A case against Microsoft Surface tablets’ future success

Jun 19, 2012
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The consumer public is about to forget about the Microsoft Surface faster than it realized what it was looking at, and Microsoft knows it. What's been presented this week is an impressive collection of features for a piece of hardware that developers would love to play with, but without a unified view with details in the background, Microsoft has no chance at chomping away at the still-dominant iPad's market share. The Microsoft Surface tablet is not made to compete with the iPad, or so they might say, but it'll be considered a tablet as long as it's marketed without its keyboard - and rightly so.

What we've witnessed this week is a presentation by Microsoft that shows off what they believe is an ideal package for their new operating system Windows 8. There are two versions of the Surface tablet, one of them working with Windows RT, the other with Windows 8 Pro, both of them ready to go to battle with the developer world for supremacy in the Windows 8 market. But it will not compete with the iPad.

Check our our full hands-on with Microsoft Surface here.

The Windows 8 tablet market will be fleeting because Windows 8 is a non-committed operating system. It's a system of two minds, one of them in the mobile world, the other in the desktop world - one made for your finger, the other made for your mouse. Because of this, it will be seen as a desktop operating system and users will want to use a mouse to work with it until the metro interface is done away with entirely. The Surface tablets will make great use of the metro interface, but because this is all still under the Windows brand umbrella, the vast majority of the users using the software will expect to be able to do all the things they've done on their own stay-at-home tower or notebook for many, many years.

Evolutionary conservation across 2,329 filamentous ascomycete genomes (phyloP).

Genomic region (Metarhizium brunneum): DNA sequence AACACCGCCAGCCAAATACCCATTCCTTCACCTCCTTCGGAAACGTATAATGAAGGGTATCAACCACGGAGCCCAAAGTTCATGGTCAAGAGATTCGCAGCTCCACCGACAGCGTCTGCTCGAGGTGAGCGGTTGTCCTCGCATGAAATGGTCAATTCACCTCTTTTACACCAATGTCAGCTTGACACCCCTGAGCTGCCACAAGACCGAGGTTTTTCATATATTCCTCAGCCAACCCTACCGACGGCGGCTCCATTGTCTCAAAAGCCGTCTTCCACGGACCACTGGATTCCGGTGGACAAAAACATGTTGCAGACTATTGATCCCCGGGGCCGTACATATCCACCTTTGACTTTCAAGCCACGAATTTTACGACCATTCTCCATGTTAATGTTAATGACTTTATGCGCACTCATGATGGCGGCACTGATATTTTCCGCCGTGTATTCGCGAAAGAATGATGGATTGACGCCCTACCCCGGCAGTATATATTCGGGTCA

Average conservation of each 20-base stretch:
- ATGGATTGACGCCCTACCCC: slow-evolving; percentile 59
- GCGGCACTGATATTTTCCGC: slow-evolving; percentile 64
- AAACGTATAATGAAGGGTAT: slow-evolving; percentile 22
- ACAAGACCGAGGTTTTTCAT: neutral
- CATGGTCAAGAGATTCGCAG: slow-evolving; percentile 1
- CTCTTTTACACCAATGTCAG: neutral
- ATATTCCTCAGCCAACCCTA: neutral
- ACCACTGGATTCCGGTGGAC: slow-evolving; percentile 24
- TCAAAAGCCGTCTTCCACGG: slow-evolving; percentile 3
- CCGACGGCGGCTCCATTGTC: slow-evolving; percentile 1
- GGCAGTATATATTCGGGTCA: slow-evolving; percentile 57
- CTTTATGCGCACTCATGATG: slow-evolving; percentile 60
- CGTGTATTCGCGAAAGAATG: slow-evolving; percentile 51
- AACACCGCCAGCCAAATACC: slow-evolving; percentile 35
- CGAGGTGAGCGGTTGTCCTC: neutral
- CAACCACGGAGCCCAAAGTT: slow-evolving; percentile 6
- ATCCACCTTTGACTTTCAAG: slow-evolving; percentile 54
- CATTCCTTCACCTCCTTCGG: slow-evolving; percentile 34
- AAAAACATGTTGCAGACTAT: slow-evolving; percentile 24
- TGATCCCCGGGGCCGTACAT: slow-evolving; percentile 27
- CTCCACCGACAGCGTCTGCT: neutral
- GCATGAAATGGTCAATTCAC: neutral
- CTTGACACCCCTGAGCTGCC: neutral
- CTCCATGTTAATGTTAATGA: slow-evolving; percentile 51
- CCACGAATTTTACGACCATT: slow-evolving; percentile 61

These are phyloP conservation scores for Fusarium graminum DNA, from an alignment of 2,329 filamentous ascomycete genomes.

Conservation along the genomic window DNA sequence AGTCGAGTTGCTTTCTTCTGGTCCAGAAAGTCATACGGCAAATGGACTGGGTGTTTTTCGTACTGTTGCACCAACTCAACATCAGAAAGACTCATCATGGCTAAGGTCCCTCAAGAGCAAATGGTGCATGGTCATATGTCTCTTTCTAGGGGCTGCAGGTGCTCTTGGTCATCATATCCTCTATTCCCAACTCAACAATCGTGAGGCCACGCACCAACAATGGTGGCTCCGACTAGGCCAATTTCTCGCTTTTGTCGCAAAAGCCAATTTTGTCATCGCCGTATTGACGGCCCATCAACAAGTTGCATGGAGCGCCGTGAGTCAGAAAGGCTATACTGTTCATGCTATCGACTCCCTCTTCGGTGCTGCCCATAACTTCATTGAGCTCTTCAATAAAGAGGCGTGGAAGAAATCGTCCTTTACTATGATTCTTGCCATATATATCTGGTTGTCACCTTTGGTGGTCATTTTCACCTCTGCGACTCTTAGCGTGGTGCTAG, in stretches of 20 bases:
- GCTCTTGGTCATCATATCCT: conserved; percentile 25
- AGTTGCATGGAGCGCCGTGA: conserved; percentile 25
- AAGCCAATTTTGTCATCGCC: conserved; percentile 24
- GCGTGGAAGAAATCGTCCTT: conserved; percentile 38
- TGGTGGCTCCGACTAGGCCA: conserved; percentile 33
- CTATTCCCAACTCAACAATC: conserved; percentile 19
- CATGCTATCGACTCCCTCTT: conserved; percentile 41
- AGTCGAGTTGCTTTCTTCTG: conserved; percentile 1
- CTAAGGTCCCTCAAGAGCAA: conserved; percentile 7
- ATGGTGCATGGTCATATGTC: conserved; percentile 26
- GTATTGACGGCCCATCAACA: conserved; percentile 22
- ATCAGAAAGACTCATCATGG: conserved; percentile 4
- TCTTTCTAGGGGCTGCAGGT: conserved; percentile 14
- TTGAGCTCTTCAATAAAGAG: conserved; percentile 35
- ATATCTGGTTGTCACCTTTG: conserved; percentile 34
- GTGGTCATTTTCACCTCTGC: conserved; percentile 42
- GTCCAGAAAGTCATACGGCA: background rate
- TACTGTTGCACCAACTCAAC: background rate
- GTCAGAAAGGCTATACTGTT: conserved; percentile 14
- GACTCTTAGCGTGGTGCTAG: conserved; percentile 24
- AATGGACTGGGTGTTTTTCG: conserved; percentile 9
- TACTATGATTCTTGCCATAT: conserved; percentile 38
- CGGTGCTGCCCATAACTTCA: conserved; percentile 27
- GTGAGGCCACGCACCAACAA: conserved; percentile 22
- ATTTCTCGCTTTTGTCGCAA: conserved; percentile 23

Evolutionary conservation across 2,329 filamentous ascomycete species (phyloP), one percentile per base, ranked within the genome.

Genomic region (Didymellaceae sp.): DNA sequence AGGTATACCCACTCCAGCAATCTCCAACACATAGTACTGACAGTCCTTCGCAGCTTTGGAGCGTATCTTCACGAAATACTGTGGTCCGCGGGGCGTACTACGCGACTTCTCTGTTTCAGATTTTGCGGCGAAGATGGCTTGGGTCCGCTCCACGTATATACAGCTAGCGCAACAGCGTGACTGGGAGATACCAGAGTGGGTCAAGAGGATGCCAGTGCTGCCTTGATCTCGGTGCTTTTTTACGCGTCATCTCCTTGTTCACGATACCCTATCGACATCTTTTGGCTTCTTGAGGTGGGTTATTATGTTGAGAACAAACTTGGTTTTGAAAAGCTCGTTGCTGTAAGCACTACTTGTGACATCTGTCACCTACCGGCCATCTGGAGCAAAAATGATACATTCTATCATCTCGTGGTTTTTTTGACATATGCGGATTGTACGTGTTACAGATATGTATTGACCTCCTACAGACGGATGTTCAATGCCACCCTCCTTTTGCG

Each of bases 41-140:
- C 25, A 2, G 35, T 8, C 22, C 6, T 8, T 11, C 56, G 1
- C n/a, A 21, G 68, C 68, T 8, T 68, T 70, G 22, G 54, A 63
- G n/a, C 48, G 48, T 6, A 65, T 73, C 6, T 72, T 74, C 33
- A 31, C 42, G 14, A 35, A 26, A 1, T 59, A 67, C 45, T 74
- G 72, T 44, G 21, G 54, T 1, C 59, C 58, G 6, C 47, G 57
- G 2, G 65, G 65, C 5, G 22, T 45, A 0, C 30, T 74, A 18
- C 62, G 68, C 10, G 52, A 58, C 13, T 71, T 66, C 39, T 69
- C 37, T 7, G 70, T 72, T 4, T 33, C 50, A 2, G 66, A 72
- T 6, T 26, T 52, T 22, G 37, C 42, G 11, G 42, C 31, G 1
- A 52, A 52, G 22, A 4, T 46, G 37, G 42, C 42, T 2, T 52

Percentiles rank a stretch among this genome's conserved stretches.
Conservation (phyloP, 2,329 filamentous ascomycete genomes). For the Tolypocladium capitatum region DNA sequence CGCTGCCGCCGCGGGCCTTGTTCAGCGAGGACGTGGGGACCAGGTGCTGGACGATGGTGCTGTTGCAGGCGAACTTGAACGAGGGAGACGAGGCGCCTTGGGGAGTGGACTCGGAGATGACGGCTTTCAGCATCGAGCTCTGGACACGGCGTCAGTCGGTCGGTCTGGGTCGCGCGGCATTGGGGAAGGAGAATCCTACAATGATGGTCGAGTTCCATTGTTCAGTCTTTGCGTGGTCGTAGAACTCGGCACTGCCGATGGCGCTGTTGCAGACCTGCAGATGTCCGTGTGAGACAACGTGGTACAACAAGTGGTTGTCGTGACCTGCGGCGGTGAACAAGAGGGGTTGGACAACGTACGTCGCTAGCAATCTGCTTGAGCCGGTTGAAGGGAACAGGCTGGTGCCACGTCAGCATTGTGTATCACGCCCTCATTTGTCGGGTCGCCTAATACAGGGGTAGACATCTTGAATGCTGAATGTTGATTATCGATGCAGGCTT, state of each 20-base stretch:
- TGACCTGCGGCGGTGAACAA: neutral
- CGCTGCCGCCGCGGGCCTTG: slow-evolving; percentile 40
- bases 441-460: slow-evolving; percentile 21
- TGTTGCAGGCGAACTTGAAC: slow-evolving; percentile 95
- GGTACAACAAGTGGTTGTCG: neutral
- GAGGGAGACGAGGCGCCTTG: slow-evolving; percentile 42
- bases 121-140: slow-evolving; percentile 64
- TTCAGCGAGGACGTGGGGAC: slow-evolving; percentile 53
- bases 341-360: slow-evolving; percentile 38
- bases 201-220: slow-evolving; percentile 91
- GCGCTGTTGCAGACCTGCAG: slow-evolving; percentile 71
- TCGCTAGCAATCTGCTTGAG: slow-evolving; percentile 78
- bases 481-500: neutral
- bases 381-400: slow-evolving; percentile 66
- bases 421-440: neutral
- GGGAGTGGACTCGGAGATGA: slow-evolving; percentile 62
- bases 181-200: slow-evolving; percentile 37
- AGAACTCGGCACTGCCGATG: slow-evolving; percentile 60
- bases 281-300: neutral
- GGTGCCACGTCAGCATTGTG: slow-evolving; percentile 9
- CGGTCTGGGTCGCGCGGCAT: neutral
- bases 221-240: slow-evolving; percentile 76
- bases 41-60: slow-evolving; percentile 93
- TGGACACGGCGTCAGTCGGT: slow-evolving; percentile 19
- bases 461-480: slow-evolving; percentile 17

The Surface tablet, even the Windows 8 Pro iteration, will not be able to fulfill the needs of the power user. The Windows 8 Pro version of the Surface tab is aimed directly at power users, but because the keyboard is so drastically different from what we're using today with a notebook - if only in its height from the table it sits on - it'll be extremely difficult to convince power users that they should commit.

Microsoft imagines that this will be the end of the "laptop" name even though the industry has been fighting to do away with that name for the "notebook" for several years due to the heat they emit. This cannot happen as quickly as the hardware industry wishes it would - and the Surface tablets are going to have a tough time being adopted by hobby users because of it.

Take note of this, Microsoft:

• The keyboard covers must be able to hold the tablet upright without the aid of the kickstand, or you've got a dud.
• These tablets had better be able to compute at the level of an ultrabook, or you've got a dud.
• You must distribute these tablets to developers across the earth for free, or you've got a dud.

Stay tuned as we continue to analyze the situation as the release of the Surface family of tablets is released later this year!


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